Friday, December 21, 2012

Correct body alignment: Woman lifting weights

Lifting weights is a great benefit to women when done properly.  When lifting weights you need to pay attention to many different aspects to receive the results wanted without injury.

We talked about a few things earlier: Breathing, timing, using your body guide and knowing what you want out of lifting weights.  

If you missed that blog you can read that HERE.

Shoulders and knees are susceptible to injuries for women when lifting free weights.  Here are a few key thoughts to remember when lifting weights.

Lower Body:
When you do any weight lifting that requires you to squat down; i.e. squats never let your knees pass your toes.  


Start out with a good stance......feet, at a minimum, shoulder width apart (athletic stance). Remember to breath and count.  If it takes you to the count of three to come up than you need to slow down to the count of six.







If you are new to squats I suggest using the squat machine as this will allow you to learn the correct body stance while under the safety of the bar.  It also keeps the bar high enough that there isn't any strain on your back getting prepared for the squat.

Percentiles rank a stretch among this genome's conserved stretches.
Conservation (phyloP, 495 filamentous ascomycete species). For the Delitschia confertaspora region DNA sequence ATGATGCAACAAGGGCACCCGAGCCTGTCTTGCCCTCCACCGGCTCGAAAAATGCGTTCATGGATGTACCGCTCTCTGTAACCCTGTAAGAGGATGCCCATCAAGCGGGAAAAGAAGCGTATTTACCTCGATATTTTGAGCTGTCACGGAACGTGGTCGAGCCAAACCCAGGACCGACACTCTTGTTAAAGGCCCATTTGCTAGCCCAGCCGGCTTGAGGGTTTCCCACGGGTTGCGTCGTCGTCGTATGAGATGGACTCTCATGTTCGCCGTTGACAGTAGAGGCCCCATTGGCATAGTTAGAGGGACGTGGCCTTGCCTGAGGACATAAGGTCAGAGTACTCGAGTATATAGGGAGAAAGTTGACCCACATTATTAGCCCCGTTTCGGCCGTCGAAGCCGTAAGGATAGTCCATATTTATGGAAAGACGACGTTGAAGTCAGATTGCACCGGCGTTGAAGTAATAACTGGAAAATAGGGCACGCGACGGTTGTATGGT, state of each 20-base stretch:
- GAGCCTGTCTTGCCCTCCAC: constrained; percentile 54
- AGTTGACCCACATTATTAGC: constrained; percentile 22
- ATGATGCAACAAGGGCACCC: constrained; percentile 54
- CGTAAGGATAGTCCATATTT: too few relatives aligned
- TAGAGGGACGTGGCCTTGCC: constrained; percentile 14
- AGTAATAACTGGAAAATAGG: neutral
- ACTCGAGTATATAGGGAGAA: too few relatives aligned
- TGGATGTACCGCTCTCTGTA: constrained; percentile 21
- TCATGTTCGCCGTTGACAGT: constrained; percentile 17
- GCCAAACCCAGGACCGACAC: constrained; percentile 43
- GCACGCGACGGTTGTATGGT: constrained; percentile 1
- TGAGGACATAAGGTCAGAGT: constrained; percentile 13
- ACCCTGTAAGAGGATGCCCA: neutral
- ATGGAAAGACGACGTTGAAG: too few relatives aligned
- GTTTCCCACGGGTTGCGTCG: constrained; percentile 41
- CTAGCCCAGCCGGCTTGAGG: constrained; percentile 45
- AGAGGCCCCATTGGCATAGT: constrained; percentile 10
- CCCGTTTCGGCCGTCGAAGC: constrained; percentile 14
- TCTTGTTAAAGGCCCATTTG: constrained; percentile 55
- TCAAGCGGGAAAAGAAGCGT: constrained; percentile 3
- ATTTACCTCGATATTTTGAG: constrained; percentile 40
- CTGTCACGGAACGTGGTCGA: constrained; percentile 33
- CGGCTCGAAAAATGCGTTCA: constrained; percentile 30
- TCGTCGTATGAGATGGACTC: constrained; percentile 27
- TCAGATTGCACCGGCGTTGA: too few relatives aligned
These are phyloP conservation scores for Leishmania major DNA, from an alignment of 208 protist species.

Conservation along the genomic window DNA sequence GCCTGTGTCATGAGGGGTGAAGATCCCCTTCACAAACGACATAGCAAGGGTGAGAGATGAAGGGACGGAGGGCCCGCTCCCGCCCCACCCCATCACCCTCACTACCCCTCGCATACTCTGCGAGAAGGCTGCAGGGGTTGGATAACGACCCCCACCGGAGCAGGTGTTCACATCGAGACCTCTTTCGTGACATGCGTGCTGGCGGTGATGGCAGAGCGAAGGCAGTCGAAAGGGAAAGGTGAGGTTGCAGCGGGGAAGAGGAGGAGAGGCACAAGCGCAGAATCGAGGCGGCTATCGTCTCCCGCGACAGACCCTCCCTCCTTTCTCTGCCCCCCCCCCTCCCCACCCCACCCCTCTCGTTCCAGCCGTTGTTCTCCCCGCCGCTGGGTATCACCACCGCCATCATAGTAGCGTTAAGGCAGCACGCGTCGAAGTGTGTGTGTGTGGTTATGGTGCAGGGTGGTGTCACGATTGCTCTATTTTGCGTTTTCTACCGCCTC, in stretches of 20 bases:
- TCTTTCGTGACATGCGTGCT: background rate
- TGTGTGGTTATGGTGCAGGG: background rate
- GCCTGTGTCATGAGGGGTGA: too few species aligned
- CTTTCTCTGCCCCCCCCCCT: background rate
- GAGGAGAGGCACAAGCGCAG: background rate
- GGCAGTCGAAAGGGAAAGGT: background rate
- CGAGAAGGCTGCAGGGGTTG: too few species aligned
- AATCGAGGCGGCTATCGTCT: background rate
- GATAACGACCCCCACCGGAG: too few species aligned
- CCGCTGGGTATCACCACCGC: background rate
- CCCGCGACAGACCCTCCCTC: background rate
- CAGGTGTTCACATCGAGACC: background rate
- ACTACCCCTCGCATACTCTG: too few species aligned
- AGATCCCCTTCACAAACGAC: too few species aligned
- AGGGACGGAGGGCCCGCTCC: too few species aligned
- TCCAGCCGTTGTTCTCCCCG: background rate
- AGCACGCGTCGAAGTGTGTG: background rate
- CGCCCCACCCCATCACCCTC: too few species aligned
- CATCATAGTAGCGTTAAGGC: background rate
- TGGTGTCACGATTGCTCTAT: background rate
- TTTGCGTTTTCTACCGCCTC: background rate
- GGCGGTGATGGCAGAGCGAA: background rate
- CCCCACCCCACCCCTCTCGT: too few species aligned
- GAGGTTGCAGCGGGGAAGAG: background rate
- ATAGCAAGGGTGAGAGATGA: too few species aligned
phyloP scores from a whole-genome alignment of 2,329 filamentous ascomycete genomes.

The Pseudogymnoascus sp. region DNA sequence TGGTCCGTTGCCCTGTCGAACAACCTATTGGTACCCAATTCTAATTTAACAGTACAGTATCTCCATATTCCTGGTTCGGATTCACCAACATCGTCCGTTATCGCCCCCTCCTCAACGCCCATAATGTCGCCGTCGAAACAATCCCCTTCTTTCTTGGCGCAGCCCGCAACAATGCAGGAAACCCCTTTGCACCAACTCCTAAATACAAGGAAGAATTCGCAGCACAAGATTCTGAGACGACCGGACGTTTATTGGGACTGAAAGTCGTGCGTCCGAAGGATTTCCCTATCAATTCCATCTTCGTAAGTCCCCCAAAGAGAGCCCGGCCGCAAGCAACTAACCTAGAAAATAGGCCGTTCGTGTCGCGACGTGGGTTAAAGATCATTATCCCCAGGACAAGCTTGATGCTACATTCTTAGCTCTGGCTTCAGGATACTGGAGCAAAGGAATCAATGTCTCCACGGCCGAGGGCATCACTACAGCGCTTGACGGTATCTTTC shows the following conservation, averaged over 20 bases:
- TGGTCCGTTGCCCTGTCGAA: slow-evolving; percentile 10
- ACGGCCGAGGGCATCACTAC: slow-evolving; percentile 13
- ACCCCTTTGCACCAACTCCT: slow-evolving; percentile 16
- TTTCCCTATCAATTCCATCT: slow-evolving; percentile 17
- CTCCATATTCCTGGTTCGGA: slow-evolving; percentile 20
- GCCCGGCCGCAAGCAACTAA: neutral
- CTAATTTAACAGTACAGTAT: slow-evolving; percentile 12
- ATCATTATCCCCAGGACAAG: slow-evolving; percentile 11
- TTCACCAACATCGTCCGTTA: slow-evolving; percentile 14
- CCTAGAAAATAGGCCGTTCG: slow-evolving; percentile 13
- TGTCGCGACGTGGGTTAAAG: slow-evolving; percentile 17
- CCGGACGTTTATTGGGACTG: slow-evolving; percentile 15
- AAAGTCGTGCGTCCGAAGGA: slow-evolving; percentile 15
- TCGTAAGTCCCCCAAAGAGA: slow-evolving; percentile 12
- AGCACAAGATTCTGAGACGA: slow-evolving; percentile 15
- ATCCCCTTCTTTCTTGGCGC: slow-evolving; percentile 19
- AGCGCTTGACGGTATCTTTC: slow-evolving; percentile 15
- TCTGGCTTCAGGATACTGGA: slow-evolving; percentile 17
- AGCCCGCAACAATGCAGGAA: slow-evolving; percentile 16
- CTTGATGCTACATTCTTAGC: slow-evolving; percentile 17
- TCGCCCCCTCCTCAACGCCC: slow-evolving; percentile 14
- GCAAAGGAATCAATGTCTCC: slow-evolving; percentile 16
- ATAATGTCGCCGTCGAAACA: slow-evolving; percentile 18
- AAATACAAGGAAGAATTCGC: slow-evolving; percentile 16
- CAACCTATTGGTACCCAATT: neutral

No matter what you "see" in the gym never do a "full" squat where your body comes all the way down as this cannot be done without your knees passing your toes.




Upper Body:
I want to stress that upper body alignment is important when doing squats also.  When placing your hands on the bar keep them above your elbows (or one fist out).  


I gave the example of the bench press in the earlier blog so I'm going to use free weight shoulder press as an example here.  Sit on the end of the bench with feet forward and out to give yourself good balance.  Start with weights close to your body to lift up to the correct position; keep elbows in and slide weights up.  


Keep elbows horizontal with your shoulder and press up and together.  Remember to count and breath out as you press up.  Lowering the weights breath in and double the time it took to lift up.  Never let your elbows go lower than your shoulders.

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